This year has found many people looking for a new challenge! The ongoing pandemic has changed many lives, some people have found themselves working on the frontline to fight the battle known as COVID others have found themselves with more time on their hands. Whatever the situation it has been a time of reflection. Was that the reason we had so many people sign up for our latest Physiopedia Volunteer Orientation Course?
Back in the summer when the Physiopedia Slack Channels were buzzing with activity we thought it would be a good idea to plan our next Volunteer Orientation Course. Our last course was in February and saw our team grow with exceptional volunteers but February seemed like a lifetime away so we set a date for September. With the lack of travel and the end of studies for some, we thought this would be a great time to open up the opportunity to join the ever-growing Physiopedia Volunteer team.
We set to work and before we knew it the applications started flooding in. A few weeks before the course was to start we began putting things in place and counting the final numbers. 50… 60… and the enquiries kept growing. It was unbelievable! When the course finally started in September we had 90 people registered to start the course. It was so exciting.
Over the next 4 weeks we led these 90 volunteers through gruelling tasks and a steep learning curve in creating and editing pages. Slowly the number of volunteers decreased but what was more obvious than the diminishing numbers was the passion and determination of those volunteers who pushed through their comfort zone and worked extra long hours to learn new skills and complete their tasks. The energy they had filled the channels, which were alive with questions and achievements but what was so amazing was the support and encouragement between the volunteers.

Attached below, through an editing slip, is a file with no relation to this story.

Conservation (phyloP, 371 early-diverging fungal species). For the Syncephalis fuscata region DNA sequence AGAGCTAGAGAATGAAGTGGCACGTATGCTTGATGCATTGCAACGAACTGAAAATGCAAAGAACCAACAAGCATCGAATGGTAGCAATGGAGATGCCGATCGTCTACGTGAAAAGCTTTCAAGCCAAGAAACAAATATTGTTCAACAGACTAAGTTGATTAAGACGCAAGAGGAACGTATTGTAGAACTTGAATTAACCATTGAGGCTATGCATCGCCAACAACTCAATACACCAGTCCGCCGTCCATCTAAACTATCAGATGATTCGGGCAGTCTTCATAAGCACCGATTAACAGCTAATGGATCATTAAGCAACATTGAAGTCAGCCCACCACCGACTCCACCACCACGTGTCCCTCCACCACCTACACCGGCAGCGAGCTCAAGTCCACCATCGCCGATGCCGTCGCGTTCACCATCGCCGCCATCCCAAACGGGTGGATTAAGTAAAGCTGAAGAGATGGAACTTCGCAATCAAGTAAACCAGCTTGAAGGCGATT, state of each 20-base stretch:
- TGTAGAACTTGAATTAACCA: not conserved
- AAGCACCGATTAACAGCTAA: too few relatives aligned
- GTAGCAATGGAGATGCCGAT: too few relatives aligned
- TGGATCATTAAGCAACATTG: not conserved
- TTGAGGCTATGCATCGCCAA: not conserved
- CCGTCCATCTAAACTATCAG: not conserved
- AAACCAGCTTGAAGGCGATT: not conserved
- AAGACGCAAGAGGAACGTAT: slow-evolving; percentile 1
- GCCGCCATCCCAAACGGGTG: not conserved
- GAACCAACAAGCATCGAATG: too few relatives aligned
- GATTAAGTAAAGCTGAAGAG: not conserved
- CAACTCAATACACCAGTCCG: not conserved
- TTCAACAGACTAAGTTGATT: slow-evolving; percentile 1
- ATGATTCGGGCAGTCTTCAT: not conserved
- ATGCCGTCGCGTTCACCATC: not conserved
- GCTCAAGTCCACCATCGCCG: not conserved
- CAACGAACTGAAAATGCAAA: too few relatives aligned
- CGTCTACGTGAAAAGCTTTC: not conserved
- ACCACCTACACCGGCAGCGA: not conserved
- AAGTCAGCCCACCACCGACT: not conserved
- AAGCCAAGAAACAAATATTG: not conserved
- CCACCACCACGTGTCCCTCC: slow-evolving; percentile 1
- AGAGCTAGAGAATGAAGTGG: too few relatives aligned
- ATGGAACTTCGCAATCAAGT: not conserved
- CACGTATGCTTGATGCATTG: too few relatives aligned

What was the driving force to keep moving forward? Well, that was one of the easiest questions to answer. Time and time again we would hear how everyone loved Physiopedia and how it had saved them both during their studies and also when working with new and difficult cases. It was their “go-to” place. Now they wanted to be part of that community and give back to Physiopedia and others, just as Physiopedia had given to them. From day one Physiopedia had one main aim and that was:
To improve global health through universal access to physiotherapy knowledge. As a charity, a not-for profit organisation they set out to educate physiotherapists all over the world by creating a free wiki platform.
It was obvious from the new volunteers that they were achieving that mission – there were people from all over the world and at all different stages of their careers. From students to educators, from India to Australia everyone was coming together to give back. There was no hierarchy just a group of people connected by this common goal.
Of course, not everyone finished the course and as we speak activity reports with final submissions are invading my inbox. Everyone is now waiting with anticipation to join the Physiopedia Volunteer team to continue to grow the evidence-based content to share and help educate people all over the world.